Zimbabwe: Miners Seek Power Tariff Cut, Tax Relief

The Chamber of Mines Zimbabwe is lobbying the Government for…


The Chamber of Mines Zimbabwe is lobbying the Government for a temporary reduction of electricity tariffs and tax relief for platinum miners in response to the plummeting global prices of the metal, which threaten the industry’s survival.

“The industry is calling upon the Government to intervene and assist in reducing costs in specific areas, including electricity tariff and fiscal charges to minimise mine closures and specifically to ensure that mining companies survive this difficult tide,” the Chamber of Mines chief executive Mr Issac Kwesu said last week.

Zimbabwe has three active platinum mining firms, Zimplats, which augments local power supplies with imports from Zambia, Unki Mine and Mimosa Mining company.

The softening of prices has put a strain on the local mining industry, which is a significant contributor to the country’s economy.

Platinum group metals (PGMs) encompass a range of valuable elements including platinum, palladium, and rhodium, primarily used in catalytic converters for automobiles and various industrial applications.

Zimbabwe’s producers of PGMs are now struggling to meet their production and revenue targets leading to a notable decline in profitability across the sector. Zimplats, the country’s largest PGMs producer, reported losses for the first time since 2009.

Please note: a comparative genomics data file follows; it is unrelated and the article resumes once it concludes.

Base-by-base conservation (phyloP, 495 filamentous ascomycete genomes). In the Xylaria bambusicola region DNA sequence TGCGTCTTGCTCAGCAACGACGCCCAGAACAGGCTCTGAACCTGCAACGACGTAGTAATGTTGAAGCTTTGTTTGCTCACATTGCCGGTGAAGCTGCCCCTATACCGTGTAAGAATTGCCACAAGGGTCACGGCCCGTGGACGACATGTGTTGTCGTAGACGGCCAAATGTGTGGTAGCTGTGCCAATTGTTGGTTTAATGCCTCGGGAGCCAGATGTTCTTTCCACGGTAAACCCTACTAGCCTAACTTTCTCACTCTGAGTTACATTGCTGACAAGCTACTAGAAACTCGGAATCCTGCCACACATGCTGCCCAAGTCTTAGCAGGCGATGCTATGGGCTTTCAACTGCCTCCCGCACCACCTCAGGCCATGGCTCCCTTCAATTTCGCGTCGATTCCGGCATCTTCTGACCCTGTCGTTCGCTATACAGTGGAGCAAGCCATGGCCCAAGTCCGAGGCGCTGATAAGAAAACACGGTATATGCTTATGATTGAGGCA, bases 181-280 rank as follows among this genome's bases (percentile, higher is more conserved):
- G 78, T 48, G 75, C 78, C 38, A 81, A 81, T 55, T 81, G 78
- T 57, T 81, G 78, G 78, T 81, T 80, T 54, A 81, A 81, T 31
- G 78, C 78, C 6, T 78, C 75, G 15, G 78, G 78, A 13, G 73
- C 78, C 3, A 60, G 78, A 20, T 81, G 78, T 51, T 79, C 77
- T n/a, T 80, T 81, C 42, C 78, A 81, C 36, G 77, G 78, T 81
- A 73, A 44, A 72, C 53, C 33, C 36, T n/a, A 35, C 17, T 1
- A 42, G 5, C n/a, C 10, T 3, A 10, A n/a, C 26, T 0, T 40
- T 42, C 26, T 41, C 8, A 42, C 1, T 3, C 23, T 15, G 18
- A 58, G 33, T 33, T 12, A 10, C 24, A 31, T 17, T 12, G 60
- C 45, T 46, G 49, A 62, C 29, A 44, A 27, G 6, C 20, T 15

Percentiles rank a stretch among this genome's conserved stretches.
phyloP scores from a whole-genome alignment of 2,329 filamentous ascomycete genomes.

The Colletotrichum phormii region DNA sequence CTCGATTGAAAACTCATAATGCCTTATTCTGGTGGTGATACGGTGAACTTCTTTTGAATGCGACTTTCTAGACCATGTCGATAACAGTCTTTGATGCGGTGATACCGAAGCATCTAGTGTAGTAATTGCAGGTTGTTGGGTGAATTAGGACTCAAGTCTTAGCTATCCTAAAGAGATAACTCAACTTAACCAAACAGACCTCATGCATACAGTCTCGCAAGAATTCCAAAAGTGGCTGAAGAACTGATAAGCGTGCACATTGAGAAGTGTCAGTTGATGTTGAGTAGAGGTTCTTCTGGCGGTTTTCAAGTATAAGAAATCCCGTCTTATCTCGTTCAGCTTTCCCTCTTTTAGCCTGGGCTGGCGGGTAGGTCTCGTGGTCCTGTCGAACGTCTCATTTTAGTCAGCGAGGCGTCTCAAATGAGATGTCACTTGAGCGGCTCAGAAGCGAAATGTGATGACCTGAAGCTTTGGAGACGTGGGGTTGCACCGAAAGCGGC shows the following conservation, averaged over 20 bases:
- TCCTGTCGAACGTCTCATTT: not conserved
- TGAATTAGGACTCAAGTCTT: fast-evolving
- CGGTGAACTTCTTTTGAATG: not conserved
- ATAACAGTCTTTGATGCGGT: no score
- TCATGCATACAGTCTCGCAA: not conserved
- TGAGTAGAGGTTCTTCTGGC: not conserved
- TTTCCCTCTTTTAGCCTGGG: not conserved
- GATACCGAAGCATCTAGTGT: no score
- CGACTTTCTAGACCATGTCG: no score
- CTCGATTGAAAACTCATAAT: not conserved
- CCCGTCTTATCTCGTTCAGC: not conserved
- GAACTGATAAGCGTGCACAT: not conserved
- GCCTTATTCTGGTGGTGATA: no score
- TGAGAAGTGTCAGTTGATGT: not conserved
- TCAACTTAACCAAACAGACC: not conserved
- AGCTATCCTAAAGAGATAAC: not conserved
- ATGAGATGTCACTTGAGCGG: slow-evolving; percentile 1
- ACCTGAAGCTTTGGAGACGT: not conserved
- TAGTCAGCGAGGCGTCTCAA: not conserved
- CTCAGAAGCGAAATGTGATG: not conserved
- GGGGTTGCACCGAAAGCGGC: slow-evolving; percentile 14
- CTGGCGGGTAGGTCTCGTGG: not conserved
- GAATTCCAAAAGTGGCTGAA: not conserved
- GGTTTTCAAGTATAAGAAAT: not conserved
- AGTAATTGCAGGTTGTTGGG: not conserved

The downturn is expected to result in the suspension of some capital projects as well as discourage investment in new projects and exploration activities, further dampening prospects for the PGMs sector.

To minimise the impact of low prices, mining companies have taken measures to manage the cost of production, including cutting the head count, improving efficiencies and deferring capital projects.

Mr Kwesu said producers were planning to ramp up production to compensate for revenue losses arising from low commodity prices.

The initiatives, however, have remained insufficient to restore the viability of their operations and some mining companies are now cutting back on the head count to supplement the initiatives.

Asked about the Chamber of Mines’ outlook for platinum prices in the near future, Mr Kwesu said: “We anticipate the PGMs market to remain weak in the next 12 months, with PGM prices expected to further soften on sluggish demand for PGMs.

The ripple effects of the price crisis will be far-reaching for Zimbabwe’s economy. Minerals account for a staggering 75 percent of the country’s export earnings, with platinum being the second-largest mineral contributor after gold. The dependence on mineral exports makes Zimbabwe vulnerable to fluctuations in global commodity prices.